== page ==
Further Information

Contact

RA Dorit Gläser
Human Resources Department

Tel.: +49 (0) 2 11-6707-113
Fax: +49 (0) 2 11-6707-114
E-Mail: click here

RA Martin Kunkel
Education and Human Resources

Tel.: +49 (0) 2 11-6707-870
Fax: +49 (0) 2 11-6707-869
E-Mail: click here

Jobs and Studies

The steel industry – excellent employers and trainers

The initial vocational training of young men and women retains its high status in the steel industry in Germany. Rapid technical and organisational change has always made great demands on trainer qualification and the quality of training.

Initial vocational training plays a major role in the steel industry.
(Source: Dillinger Hütte)

Despite the continuing restructuring measures, training in the companies exceeds their own needs. Almost 4,620 young men and women are currently receiving vocational training in the steel industry in Germany. The training rate was 5.2 per cent in 2012. The steel industry is also particularly committed to career guidance.

The range of training apprenticeships in the steel industry in Germany is particularly broad compared to other industrial sectors. Vocational training mainly takes place in the following professions:

Technical training Commercial training
  • Chemical laboratory technician
  • Electronics technician for automation technology
  • Electronics technician for industrial engineering
  • Industrial mechanic
  • Design technician
  • Mechatronics technician
  • IT systems electronics technician
  • Process mechanic in the metallurgical and semi-finished products industries
  • Materials tester
  • Toolmaker
  • Cutting machine mechanic
  • Office administrator
  • IT specialist
  • Industrial clerk
  • IT clerk
  • IT systems electronics technician
  • Office communication clerk

 

Highly qualified personnel are the cornerstone of the steel industry

Highly qualified men and women with interesting and responsible professions are the cornerstone of the steel industry. The up-and-coming generation is made fit for the demands of competition through internal further education measures or international exchange programmes. These steel experts safeguard the industrial location of Germany and are in worldwide demand. Specialisation and qualification is also important for the roughly 6,000 engineers employed in the German steel industry. Work on process, material and product innovations have high priority because of ever-increasing customer demands regarding a company’s products and employees, as well as ever-harsher competition. In order to develop new ideas it is necessary to consider the bigger picture. So it is not surprising that, in addition to men and women from the ‘classic’ steel professions (such as steeltechnicians, metallurgists or machine constructors), steel is also involved in the daily work of geographers, material technicians, IT specialists and physicists. And they are deeply committed to steel.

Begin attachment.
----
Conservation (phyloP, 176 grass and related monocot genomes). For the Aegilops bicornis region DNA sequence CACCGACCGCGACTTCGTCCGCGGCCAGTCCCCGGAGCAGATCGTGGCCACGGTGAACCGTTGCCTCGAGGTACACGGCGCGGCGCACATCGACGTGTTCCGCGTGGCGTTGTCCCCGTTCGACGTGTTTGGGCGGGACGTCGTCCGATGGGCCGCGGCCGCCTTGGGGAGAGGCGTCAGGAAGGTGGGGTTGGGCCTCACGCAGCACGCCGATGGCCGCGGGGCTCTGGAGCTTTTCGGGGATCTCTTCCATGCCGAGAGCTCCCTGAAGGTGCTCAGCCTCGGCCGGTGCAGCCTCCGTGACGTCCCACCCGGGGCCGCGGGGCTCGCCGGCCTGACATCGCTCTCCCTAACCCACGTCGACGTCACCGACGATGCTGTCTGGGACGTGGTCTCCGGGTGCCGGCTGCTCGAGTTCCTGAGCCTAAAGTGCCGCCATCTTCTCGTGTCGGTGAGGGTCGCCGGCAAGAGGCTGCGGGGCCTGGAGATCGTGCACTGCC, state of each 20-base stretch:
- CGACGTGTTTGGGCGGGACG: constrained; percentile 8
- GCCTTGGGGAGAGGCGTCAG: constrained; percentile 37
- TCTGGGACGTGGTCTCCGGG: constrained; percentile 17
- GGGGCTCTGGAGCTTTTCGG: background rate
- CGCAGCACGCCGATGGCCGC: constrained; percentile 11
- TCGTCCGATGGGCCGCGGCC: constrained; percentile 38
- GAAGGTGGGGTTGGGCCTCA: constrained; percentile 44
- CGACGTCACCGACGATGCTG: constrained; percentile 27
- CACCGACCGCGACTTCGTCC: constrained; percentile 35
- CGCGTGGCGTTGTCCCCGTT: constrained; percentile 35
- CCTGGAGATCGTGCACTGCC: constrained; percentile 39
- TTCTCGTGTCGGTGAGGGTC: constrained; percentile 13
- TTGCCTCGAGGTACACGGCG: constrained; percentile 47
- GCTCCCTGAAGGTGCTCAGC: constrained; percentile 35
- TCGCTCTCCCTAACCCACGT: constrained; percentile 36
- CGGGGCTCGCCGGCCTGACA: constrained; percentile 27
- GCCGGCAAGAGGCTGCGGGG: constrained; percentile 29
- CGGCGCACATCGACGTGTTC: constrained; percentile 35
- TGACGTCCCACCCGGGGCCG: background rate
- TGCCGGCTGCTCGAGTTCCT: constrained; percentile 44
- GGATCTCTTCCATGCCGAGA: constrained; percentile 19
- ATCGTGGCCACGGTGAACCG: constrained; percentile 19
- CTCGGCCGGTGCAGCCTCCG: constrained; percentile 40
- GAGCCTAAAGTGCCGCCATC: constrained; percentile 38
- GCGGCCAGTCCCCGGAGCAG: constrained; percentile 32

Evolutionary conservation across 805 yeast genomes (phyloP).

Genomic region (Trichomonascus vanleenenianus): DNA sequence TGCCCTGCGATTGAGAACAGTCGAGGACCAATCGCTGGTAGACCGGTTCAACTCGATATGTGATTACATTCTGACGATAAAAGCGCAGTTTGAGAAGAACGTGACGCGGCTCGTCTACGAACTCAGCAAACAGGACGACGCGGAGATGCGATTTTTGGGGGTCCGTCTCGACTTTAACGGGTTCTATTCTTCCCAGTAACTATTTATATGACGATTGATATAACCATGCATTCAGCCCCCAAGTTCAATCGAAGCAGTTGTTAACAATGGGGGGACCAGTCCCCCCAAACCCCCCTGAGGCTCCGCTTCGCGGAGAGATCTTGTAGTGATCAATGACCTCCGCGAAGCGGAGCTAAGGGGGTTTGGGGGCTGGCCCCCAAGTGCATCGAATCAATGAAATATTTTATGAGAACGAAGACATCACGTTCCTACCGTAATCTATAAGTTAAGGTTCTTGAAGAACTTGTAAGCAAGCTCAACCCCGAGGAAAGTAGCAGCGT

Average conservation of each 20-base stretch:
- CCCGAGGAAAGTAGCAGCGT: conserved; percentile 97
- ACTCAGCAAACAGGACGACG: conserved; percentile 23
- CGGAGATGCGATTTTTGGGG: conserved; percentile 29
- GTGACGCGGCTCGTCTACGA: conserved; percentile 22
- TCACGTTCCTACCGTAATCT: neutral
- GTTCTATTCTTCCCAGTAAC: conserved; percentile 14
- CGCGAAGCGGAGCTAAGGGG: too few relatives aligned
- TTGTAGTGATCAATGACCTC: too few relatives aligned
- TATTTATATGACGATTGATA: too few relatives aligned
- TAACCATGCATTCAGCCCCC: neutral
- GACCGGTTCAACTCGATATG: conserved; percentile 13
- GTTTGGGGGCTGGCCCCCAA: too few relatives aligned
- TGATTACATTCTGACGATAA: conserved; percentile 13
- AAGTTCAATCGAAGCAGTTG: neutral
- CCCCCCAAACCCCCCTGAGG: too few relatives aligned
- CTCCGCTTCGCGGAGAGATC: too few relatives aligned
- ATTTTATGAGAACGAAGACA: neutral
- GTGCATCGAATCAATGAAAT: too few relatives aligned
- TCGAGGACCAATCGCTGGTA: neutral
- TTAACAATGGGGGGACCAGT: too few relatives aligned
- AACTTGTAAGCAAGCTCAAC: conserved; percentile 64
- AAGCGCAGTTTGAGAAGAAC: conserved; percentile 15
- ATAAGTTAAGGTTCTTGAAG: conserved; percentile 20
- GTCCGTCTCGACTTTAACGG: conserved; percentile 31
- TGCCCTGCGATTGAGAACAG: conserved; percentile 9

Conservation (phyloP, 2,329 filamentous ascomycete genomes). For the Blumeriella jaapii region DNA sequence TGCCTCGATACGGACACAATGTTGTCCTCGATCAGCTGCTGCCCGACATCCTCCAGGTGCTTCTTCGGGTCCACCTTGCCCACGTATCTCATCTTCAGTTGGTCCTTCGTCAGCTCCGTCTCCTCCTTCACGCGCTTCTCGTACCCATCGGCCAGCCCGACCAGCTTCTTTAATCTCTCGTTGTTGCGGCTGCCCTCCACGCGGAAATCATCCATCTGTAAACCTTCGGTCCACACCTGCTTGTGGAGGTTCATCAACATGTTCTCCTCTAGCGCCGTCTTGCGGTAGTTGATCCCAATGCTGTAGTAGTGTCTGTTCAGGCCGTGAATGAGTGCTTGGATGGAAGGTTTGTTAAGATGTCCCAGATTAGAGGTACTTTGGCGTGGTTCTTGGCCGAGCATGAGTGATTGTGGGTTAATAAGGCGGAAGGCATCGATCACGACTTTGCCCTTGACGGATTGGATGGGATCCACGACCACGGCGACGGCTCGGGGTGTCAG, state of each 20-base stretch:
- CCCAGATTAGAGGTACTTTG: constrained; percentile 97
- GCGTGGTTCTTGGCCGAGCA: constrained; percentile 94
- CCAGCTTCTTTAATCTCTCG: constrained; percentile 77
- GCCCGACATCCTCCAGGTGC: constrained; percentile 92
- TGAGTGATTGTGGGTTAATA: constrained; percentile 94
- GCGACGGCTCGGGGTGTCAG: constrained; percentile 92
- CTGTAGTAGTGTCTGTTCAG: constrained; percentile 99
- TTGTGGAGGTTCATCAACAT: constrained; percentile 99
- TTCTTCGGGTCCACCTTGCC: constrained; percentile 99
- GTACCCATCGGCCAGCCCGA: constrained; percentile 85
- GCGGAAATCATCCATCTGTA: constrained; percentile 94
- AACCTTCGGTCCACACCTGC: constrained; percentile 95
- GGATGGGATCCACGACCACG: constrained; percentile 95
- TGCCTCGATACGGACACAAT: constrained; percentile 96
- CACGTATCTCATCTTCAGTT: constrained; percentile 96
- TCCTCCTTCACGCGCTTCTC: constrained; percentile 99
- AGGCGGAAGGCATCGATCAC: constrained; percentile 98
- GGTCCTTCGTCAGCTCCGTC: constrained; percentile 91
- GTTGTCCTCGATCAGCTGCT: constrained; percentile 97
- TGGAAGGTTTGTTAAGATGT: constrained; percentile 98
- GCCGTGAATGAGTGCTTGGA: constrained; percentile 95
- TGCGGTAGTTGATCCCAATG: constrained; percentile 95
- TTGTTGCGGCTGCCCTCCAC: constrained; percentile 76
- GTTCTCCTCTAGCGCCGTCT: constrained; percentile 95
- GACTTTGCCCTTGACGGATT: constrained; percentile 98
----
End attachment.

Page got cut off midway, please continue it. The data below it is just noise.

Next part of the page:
The steel companies offer varied opportunities for engineers. Completion of a course in the following areas is generally a pre-requisite:

Courses
  • Metallurgy & material technology / material engineering
  • Mechanical engineering
  • Electrical engineering or electronics
  • Physics, chemistry, process technology
  • Industrial engineering with business studies
  • IT
  • Mathematics
  • Civil engineering
  • Production technology
  • Safety systems
  • Supply and disposal technology
  • Agricultural sciences
  • Geology
  • Industrial environmental protection
  • Infrastructure management
  • Medicine
  • Logistics